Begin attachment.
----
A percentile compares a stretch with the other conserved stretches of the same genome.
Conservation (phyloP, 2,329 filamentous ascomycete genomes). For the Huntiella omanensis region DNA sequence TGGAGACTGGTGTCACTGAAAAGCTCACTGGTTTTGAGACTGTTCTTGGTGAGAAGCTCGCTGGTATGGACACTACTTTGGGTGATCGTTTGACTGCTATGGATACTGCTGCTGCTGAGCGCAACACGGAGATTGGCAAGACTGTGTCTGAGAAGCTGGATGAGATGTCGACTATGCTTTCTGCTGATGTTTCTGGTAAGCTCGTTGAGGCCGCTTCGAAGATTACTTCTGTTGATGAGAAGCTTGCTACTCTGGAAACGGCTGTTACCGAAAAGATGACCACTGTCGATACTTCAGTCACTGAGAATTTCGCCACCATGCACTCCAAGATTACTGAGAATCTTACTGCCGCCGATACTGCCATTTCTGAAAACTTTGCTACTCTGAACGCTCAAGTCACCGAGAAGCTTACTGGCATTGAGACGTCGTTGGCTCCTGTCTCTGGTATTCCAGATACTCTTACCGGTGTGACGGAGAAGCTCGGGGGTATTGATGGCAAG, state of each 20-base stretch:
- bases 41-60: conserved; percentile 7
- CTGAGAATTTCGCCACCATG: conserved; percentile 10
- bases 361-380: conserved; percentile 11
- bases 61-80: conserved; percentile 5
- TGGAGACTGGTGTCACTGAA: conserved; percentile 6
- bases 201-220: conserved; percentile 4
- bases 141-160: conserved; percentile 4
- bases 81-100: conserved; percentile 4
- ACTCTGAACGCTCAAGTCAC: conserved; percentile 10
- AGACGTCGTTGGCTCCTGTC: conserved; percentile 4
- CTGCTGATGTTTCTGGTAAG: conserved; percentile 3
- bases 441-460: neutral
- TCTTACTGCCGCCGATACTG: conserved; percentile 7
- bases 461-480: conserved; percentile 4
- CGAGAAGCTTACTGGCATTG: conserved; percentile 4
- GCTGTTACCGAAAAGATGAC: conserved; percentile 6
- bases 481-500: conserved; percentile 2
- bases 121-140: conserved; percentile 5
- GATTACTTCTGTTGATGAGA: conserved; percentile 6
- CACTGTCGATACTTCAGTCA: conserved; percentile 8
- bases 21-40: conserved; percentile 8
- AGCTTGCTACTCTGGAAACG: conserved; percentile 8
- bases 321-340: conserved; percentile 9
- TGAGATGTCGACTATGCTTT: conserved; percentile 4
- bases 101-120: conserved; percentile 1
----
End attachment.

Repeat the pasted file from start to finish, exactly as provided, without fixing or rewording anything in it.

A percentile compares a stretch with the other conserved stretches of the same genome.
Conservation (phyloP, 2,329 filamentous ascomycete genomes). For the Huntiella omanensis region DNA sequence TGGAGACTGGTGTCACTGAAAAGCTCACTGGTTTTGAGACTGTTCTTGGTGAGAAGCTCGCTGGTATGGACACTACTTTGGGTGATCGTTTGACTGCTATGGATACTGCTGCTGCTGAGCGCAACACGGAGATTGGCAAGACTGTGTCTGAGAAGCTGGATGAGATGTCGACTATGCTTTCTGCTGATGTTTCTGGTAAGCTCGTTGAGGCCGCTTCGAAGATTACTTCTGTTGATGAGAAGCTTGCTACTCTGGAAACGGCTGTTACCGAAAAGATGACCACTGTCGATACTTCAGTCACTGAGAATTTCGCCACCATGCACTCCAAGATTACTGAGAATCTTACTGCCGCCGATACTGCCATTTCTGAAAACTTTGCTACTCTGAACGCTCAAGTCACCGAGAAGCTTACTGGCATTGAGACGTCGTTGGCTCCTGTCTCTGGTATTCCAGATACTCTTACCGGTGTGACGGAGAAGCTCGGGGGTATTGATGGCAAG, state of each 20-base stretch:
- bases 41-60: conserved; percentile 7
- CTGAGAATTTCGCCACCATG: conserved; percentile 10
- bases 361-380: conserved; percentile 11
- bases 61-80: conserved; percentile 5
- TGGAGACTGGTGTCACTGAA: conserved; percentile 6
- bases 201-220: conserved; percentile 4
- bases 141-160: conserved; percentile 4
- bases 81-100: conserved; percentile 4
- ACTCTGAACGCTCAAGTCAC: conserved; percentile 10
- AGACGTCGTTGGCTCCTGTC: conserved; percentile 4
- CTGCTGATGTTTCTGGTAAG: conserved; percentile 3
- bases 441-460: neutral
- TCTTACTGCCGCCGATACTG: conserved; percentile 7
- bases 461-480: conserved; percentile 4
- CGAGAAGCTTACTGGCATTG: conserved; percentile 4
- GCTGTTACCGAAAAGATGAC: conserved; percentile 6
- bases 481-500: conserved; percentile 2
- bases 121-140: conserved; percentile 5
- GATTACTTCTGTTGATGAGA: conserved; percentile 6
- CACTGTCGATACTTCAGTCA: conserved; percentile 8
- bases 21-40: conserved; percentile 8
- AGCTTGCTACTCTGGAAACG: conserved; percentile 8
- bases 321-340: conserved; percentile 9
- TGAGATGTCGACTATGCTTT: conserved; percentile 4
- bases 101-120: conserved; percentile 1